Kirin introduced a new service enabling customers to order draft beer through their local liquor stores which was then delivered directly to them within three days. During 1986–91, the four companies had collectively released sixty brands which served not only to confuse consumers but to overcrowd the market. Producers eliminated many of the brands after only a few years on the market.
Overkill: Chocolate Madness
I was content with the confections that I had enjoyed in the late sixties but by the 1980s the confectionery industry was releasing a host of reduced sugar (but chocolate-covered) products onto the market, targeting the new breed of consumer – the young, single, working woman. Japan’s economy, continuing its expansion, created better job opportunities and rising salaries. However, in order to avoid the burden of paying notoriously high rents, many young people opted to remain at home with their parents, taking advantage of free room and board. Their disposable income was spent primarily on clothing, cosmetics and comestibles. The confectionery industry wooed women with ad campaigns, innovative packaging, test marketing and sampling at supermarkets and department stores. Marketers used mass media effectively with television personalities promoting the products.
If products failed to receive quick acceptance, they were pulled from the shelves and replaced with new products such as chocolate-covered pickled white radish. In the 1980s Lotte marketed single-servings of chocolate ice cream wrapped in gold kimono-like covers. Meiji marketed “Fresh,” a milk chocolate bar. The Belgian chocolate manufacturer Godiva gained entry to the market by introducing solid chocolate golf balls to Japanese golfers.
Home Alone: TV Adverts Entertain
I usually returned home by 8pm, too tired to do anything else but eat dinner and watch television adverts, which were my chief source of evening entertainment. The adverts were often better than the programs and I would switch between channels to catch as many ads as possible. Two favourites were for a canned coffee sold hot at vending machines and “American Legend, My Mind Levi’s.” I could not foresee that this penchant for watching adverts would prove to be beneficial in my future employment.
When I was in Japan in the 1970s, Levis were a rarity. When I returned in 1988 Levi 501 jeans had become a fashion statement. I was particularly interested in Levi’s entrance into the Japanese market because of my personal friendship with members of the Haas family who own Levi Strauss Inc., a San Francisco company. Two daughters of the former CEO and Chairman, Walter Hass Jr. were students in my middle and high school and two cousins were close friends. The Haas Foundation is well-known for its support of numerous causes, an example of which is the large contribution to the University of California Business School renamed Haas School of Business in memory of Walter Haas Sr. who graduated with a degree in 1907 and who founded Levi Strauss.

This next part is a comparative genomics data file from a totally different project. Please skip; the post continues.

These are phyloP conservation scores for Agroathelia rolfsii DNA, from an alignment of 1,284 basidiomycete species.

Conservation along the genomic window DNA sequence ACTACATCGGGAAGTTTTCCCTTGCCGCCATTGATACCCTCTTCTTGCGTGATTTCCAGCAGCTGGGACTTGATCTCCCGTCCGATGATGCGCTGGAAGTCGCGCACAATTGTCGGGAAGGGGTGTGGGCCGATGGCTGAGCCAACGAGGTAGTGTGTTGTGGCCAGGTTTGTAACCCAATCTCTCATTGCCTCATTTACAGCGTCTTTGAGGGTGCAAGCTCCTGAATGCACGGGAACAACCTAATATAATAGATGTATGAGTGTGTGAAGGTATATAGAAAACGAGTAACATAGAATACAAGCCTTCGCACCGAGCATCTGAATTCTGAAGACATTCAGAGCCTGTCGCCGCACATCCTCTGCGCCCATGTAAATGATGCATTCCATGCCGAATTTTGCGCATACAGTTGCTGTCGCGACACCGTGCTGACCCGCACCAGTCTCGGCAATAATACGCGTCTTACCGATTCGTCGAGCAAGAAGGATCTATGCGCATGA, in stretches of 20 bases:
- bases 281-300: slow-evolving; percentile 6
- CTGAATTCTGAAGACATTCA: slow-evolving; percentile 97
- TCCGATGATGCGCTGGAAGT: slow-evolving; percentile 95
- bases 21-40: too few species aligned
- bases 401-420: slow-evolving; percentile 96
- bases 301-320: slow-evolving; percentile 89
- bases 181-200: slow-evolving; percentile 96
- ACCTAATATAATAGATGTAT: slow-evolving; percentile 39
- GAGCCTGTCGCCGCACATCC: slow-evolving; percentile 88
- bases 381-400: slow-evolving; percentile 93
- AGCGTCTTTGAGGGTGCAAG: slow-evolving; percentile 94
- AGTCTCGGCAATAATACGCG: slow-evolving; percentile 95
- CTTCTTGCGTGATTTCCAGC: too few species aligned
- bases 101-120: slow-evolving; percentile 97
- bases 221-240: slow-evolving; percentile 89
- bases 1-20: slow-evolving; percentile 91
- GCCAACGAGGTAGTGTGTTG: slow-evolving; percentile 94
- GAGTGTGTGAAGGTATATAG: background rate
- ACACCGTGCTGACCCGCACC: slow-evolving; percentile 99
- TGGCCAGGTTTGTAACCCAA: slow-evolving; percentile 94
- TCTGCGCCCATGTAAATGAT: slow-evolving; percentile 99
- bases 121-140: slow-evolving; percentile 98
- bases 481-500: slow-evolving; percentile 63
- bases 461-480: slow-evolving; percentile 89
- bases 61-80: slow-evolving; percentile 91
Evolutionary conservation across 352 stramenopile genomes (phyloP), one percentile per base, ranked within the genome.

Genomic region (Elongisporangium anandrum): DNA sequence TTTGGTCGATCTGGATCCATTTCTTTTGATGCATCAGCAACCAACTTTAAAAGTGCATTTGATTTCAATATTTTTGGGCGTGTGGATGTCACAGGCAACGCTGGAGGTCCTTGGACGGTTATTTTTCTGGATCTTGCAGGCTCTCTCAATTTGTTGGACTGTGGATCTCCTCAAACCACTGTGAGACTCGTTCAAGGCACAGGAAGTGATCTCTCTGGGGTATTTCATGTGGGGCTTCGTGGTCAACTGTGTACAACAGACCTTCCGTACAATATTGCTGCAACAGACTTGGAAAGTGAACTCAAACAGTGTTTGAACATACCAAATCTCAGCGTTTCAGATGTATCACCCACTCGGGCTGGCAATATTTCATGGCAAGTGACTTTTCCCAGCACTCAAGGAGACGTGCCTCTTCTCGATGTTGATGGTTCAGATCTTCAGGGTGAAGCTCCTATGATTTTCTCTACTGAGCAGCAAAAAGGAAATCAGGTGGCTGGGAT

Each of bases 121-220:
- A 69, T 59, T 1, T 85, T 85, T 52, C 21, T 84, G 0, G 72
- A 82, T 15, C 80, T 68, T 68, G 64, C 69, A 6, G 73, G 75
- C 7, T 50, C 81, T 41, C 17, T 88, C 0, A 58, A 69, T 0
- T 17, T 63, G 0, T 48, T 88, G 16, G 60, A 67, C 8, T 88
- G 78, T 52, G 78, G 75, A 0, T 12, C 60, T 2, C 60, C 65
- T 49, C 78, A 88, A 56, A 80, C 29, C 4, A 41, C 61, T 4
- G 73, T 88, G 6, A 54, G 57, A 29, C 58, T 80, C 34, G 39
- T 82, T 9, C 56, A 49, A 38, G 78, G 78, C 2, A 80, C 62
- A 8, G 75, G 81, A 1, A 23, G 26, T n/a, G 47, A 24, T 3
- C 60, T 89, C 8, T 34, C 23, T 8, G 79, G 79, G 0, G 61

Bob Haas, who was the CEO in 1988 and his wife were enamored with Japanese art and antiques and collected many objects for their home. Their interest began in the late 1960s when Levi Strauss was considering entry into Japan. It opened a sales office in 1971, Levi Strauss Ltd, and a distribution center near Tokyo in 1978. The innovative structuring of logistics and its distribution center in the early 1980s helped to achieve direct sales to retailers but it was not until the mid-1980s did Levi’s take off in Japan.
Levi Strauss had such a strong brand image in the United States that for many Americans, Levi’s was synonymous with jeans. Therefore, it could be assumed that Levi Strauss would be ahead of the game in any country where Levi’s were sold. However, when the firm opened its Japan branch office, Levi Strauss Limited, in 1971 (predecessor to Levi Strauss Japan K.K., established in 1982), it found stiff competition from Japanese manufacturers, and it had to concentrate its efforts on establishing a strong brand image with which the Japanese consumer could identify, enabling them to differentiate Levi from other brands on the market.
A television advert also played a significant role in raising Levi’s profile in Japan and in other Asian markets. Japanese advertisers are so adept at creating a strong brand image without directly alluding to the product that, at times, it is difficult to differentiate between the two. Where does illusion end and reality (the product) begin? A fine example of the use of this technique was the Levi Strauss Japan K.K. television ad campaign, “American Legend” which was launched in 1978. A Japanese young man in a white tee-shirt and Levis sits in a meditative state on a bench in a bare room. There is no sound. Life-size photographs of famous Hollywood movie stars such as James Dean and Marilyn Monroe wearing Levi 501 jeans hang on the wall behind him. Captions in English run under the man’s figure reading: “My Mind James Dean” or “My Mind Marilyn Monroe” or “My Mind Clark Gable.”
Although I wore Levi’s, I purchased the hot canned coffee at vending machines situated on train platforms not to drink but to use as a hand warmer on those cold evenings waiting for a train.